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Could Canadian Marijuana Stocks Recover to Beat the TSX This Year?

Canadian marijuana stocks are going through a period of severe weakness, and losses are compounding for leading names, including market leader Canopy Growth Corp. (TSX:WEED) and rising contender Aurora Cannabis Inc. (TSX:ACB). The stocks have underperformed a weak broader market of late. Could valuations recover in time to beat the S&P/TSX Composite Index this year?

Judging from the magnitude of the plunge, it may seem like all hope is gone, and a sell recommendation may seem obvious. That said, a look at the valuation forces ruling this market says otherwise, and bullish investors may have been afforded a lucrative entry point into the sector.

YTD Cannabis stocks performance, as of end-of-day April 09, 2018

Aurora shares are down 23% year to date, Canopy stock has lost 13%, while Aphria Inc. (TSX:APH) is the worst hit among the top producers. The S&P/TSX Composite Index has lost 6.06% during the same period.

Is there panic selling?

Marijuana stock valuations were likely driven by investor herding behaviour that significantly lifted share prices in January. Severe market volatility across the global stock markets since February has evidently shaken investor confidence, while recent negative headlines, dominated by fears of a global trade war, have exacerbated market fears.

In this environment, speculative marijuana stock positions cannot be expected to hold. The weak hands, short-term traders, and speculators have no choice but to hit sell buttons and stop loss orders, as cannabis stocks trend lower in a self-reinforcing hysterical sell-off spiral.

Should you sell too?

While I suggested a diversifying marijuana stock sale back in January, the market was at its peak then. Now would be the worst time to exit a cannabis position and realize capital losses — unless one is convinced that the bear market is just starting and gaining dangerous negative momentum.

Case for a rebound

Recreational marijuana legalization is on its way. Even if global trade wars escalate, pharmaceutical demand for cannabis-based non-opioid pain-management solutions is growing in this defensive industry. Canada, by virtue of an early mover advantage, will rule the global medical marijuana export market for a good number of years.

To defend the new market, leading licensed producers are already investing in intellectual capital, as can be seen in the recent Canopy partnership with Beckley Foundation and Lady Amanda Feilding, a renowned global researcher in medical cannabis, in an effort to deepen industry research, and Aurora’s latest acquisition of CanniMed Therapeutics Inc., which has been investing heavily in medical cannabis research for a decade.

Positive momentum will likely return to this young, exponentially growing industry by mid-year. Although slightly delayed, recreational legalization by summer 2018 in Canada is still achievable, and a positive vote for the bill, C-45, may be a huge catalyst for the resurgence of euphoric cannabis market hype.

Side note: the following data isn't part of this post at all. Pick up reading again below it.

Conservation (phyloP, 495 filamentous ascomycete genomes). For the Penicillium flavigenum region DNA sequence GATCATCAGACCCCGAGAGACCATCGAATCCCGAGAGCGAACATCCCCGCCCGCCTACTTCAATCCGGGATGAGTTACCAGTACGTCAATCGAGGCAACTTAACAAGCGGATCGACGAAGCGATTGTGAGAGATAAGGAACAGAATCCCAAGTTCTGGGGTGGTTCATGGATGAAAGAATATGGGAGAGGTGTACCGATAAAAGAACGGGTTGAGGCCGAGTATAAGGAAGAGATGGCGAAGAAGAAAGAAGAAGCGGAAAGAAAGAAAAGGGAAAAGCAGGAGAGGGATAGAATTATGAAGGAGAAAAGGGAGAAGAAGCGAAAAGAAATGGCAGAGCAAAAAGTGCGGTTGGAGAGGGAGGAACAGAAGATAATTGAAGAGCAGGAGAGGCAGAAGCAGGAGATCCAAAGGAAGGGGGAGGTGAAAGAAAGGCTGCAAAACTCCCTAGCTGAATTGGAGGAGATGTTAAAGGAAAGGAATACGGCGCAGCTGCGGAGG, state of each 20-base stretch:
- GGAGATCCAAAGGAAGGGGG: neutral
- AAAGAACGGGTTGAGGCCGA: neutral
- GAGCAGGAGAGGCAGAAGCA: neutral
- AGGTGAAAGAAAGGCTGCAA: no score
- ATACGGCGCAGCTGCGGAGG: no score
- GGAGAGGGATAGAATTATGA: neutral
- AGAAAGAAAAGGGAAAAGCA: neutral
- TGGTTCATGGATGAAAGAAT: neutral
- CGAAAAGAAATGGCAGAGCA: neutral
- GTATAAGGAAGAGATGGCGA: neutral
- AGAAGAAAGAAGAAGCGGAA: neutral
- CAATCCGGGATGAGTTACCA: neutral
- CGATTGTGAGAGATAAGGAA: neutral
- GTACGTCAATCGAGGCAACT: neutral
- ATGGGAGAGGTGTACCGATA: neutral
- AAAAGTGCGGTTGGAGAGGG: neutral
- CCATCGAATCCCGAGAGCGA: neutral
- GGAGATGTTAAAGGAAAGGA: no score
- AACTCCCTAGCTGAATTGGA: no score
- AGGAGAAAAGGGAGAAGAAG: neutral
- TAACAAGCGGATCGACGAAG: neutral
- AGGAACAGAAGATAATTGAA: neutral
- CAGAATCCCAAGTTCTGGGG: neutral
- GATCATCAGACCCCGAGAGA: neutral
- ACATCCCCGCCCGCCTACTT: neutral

Evidently, marijuana stock valuations are still high, and no fundamental valuation model can justify the market capitalizations for almost all the industry incumbents today, but who can successfully argue against the market price? We are dealing with a nascent industry whose true potential is yet to be seen, and whose growth rate is not easy to project.

The growth of cannabis edibles and infused beer in a recreational market by 2020 could happen fast, and Constellation Brands is banking on that. Add the pharmaceuticals market potential of medical cannabis, and you have an industry that could be difficult to classify between a consumer defensive and healthcare/pharmaceuticals sector. Marijuana is a new and exploding defensive industry whose potential size and profitability is yet to be revealed.

The above industry attributes make the cannabis sector prone to market euphoria, and it’s easy to see valuations rise again towards recreational legalization and implementation in Canada.

Beating a seemingly weak TSX that may suffer from a financial capital exodus this year is a possibility, but this would largely depend on how much lower cannabis stocks will go from here, as any further weakness will require too big a rebound to outperform the main index.

Investors who are bullish on this new growth industry have been afforded another opportunity to start taking long-term positions in cannabis’s most promising high performers, but, as always, due diligence is necessary.

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Fool contributor Brian Paradza has no position in any of the stocks mentioned.

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